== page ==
I’m not sure how many words it will take to fully tell the legacies my father passed down to his children, his grandchildren, and his great-children. Though he died at the age of 56, he crammed a lot of living into that time. Daddy was a dreamer, a visionary, a truth-seeker, a believer, a jokester, a leader, a speaker, and a preacher. He worked in a number of different small businesses to supplement the meager salary of a preacher of small churches. Many of his churches were in their early stages of growth; I remember going to church in a school gym, an American Legion hall, a house, even tents. These churches were nearly always the only Church of Christ in town. Some of the churches were supported by larger churches, essentially mission points. I remember times when Daddy’s office was in our house, complete with a mimeograph machine where he wrote, typed, and printed the church bulletin. I can remember him as a partner in a printing company, the manager and lifeguard of neighborhood pool, farming, a partner in an ambulance company, a principal of small Christian school, a deputy sheriff, a juvenile court officer, and a radio reporter. He had a deep voice that many people loved to hear, and whenever possible, he used that voice to preach on the radio.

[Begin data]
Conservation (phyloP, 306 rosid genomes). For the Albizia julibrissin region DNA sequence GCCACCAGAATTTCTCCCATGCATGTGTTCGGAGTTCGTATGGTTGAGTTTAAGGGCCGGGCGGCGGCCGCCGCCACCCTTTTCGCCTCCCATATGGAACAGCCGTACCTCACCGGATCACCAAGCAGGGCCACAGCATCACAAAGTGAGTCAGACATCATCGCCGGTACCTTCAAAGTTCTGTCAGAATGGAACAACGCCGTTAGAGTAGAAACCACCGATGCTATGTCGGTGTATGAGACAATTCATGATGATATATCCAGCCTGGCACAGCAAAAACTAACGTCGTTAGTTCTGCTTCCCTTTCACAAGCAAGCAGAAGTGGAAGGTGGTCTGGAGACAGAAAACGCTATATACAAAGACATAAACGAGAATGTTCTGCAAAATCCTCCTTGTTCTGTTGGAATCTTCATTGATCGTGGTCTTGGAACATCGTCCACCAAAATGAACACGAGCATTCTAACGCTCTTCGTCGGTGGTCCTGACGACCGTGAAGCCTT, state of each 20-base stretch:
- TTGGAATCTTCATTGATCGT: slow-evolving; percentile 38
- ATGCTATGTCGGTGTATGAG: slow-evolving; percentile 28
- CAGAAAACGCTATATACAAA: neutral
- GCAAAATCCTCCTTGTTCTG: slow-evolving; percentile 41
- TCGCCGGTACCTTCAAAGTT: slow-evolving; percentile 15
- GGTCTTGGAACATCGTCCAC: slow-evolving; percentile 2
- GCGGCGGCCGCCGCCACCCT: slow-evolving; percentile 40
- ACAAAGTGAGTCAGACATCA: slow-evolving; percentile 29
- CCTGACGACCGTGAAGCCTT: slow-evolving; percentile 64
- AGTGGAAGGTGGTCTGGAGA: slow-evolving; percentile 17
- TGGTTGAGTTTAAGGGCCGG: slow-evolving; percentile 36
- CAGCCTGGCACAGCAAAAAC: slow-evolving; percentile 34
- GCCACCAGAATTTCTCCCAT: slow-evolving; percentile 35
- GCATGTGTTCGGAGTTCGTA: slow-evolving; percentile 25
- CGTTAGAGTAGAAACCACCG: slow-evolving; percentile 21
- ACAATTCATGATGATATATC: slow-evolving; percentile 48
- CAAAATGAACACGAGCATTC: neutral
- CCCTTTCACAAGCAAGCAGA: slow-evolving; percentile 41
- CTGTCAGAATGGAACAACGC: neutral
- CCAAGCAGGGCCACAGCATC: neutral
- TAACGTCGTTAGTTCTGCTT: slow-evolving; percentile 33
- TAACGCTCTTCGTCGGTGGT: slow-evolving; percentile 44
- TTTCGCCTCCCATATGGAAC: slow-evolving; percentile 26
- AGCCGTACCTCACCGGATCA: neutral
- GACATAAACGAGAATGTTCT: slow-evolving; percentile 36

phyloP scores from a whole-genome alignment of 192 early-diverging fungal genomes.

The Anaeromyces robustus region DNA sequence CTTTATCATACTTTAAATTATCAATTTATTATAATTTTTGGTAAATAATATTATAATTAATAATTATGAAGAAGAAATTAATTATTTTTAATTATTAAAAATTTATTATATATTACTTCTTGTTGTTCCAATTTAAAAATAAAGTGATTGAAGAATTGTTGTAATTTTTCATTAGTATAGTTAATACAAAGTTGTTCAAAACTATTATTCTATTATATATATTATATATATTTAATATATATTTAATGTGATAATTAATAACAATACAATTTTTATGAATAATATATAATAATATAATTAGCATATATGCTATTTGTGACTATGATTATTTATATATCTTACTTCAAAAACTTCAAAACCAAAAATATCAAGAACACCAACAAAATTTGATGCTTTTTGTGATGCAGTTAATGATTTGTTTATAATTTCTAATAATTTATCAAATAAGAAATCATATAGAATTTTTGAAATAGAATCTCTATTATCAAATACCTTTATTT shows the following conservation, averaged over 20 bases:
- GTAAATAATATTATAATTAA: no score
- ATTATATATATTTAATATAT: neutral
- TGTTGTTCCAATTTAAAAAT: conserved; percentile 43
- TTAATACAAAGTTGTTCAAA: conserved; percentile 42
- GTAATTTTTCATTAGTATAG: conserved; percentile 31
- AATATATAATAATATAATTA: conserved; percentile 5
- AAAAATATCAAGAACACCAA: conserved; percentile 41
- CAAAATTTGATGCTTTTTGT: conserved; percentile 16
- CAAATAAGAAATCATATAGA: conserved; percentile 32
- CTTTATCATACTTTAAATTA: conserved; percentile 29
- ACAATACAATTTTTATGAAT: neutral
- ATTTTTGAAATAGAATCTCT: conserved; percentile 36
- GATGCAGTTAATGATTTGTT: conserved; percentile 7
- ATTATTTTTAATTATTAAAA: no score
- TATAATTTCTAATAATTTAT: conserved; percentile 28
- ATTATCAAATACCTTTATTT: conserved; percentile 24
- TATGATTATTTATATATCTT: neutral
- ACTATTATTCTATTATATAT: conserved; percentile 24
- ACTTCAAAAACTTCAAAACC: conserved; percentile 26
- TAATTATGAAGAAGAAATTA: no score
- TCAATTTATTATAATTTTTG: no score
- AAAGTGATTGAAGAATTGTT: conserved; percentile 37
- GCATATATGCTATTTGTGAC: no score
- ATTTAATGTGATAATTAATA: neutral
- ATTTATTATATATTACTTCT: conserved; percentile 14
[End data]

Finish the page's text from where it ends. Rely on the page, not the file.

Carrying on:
Sense of Humor
Daddy loved to play practical jokes on people; I have a vivid memory of a joke he played on Mama when I was about 8 years old. We lived in Detroit at the time, and Mama worked the night shift at a factory to supplement their income. Daddy’s hair was long and black, slicked back in the style of the 40s and early 50s.
One of the church members was a barber and cut hair in his basement. Daddy had to take the three of us with him one night to get his hair cut since Mama was at work. The flattop haircut had come into style in the mid-1950s, and Daddy decided he wanted his long hair cut in the new style. I can remember watching his hair fall to the floor and thinking, “What is Mama going to say?” Somehow I knew it was a going to be a big deal to her, but Daddy had a plan. He wrote Mama a letter and laid it on her pillow that night when he went to bed. We were all asleep when she came home after her shift. This is the letter she found:
My Dearest Darling:
There comes a time in a man’s life when he feels impelled to live dangerously. Tonight was my night. I did something that I have wanted to for 10 years, but the position and prestige I had to maintain would not let me, plus the fact that my wife might not approve. Even though you have never forbade me to do this hideous thing I felt there would be displeasure on your behalf if I did so. On top of this my children watched me do it. To make this thing even worse, one of the elders of the church participated with me.
I sincerely hope that in the goodness of your heart you will find room to forgive me of wrongdoing you. I know you can, for you have for so many years. I could never think of the future if you don’t.